Interpretation of ecological shifts is often difficult because of differences between the environments supporting allopatry and sympatry (16). In the present study, however, it was likely that differences in food resources between the pens were insignificant since all pens were adjacent in one pond and the sites were similar in size, temperature, depth of water, current, and water chemistry. Provided that this assumption is true, the shifts in food observed in polytypic pens in March to June likely reflect a response to competition. Competition for food in some months, as well as poorer survival of Florida largemouth bass, suggest that stocking Florida largemouth bass and spotted bass to augment populations of northern largemouth bass may not greatly increase overall standing crops of Micropterus basses (9), although it may temporarily increase the use of different resources and the diversity of fishes and their prey (16). Hybrid populations produced by interbreeding between the subspecies of largemouth bass, as may have occurred in California (18), could also potentially limit benefits of polytypic stocking. However, the existence of young-of-year hybrids or Florida largemouth bass has not been documented in nearby Boomer Lake (19) or other Oklahoma reservoirs stocked with the Florida subspecies.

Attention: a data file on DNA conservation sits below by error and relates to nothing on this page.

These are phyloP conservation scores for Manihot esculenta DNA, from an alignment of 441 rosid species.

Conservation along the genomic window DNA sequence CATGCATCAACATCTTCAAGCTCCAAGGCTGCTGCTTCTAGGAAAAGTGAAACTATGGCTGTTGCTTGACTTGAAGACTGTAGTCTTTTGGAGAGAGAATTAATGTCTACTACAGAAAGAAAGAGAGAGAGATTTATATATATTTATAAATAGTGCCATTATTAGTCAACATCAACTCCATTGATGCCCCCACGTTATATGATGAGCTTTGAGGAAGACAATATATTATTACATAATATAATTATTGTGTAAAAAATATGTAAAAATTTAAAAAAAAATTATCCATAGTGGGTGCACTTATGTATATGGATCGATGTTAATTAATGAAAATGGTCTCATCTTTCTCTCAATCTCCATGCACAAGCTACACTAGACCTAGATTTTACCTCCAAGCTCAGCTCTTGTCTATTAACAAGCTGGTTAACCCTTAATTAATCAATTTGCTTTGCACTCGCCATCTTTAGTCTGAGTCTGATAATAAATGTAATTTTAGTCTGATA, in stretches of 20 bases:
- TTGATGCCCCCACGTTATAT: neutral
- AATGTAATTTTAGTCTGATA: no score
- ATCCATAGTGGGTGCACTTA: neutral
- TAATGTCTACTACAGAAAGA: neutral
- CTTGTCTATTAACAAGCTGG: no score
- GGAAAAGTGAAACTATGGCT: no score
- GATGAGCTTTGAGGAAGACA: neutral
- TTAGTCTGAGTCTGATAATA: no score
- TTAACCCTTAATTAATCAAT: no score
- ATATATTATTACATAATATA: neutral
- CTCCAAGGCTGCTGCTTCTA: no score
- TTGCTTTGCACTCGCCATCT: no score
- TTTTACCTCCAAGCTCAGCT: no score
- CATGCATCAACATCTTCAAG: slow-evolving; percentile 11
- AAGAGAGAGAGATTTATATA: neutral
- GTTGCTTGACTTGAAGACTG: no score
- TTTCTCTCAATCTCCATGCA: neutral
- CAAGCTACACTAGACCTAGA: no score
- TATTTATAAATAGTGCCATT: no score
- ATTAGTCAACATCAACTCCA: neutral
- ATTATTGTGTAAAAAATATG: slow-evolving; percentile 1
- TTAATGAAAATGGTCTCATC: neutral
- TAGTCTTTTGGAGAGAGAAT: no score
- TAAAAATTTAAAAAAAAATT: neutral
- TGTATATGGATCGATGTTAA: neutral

Shifts in the food of three other species

{Page 22}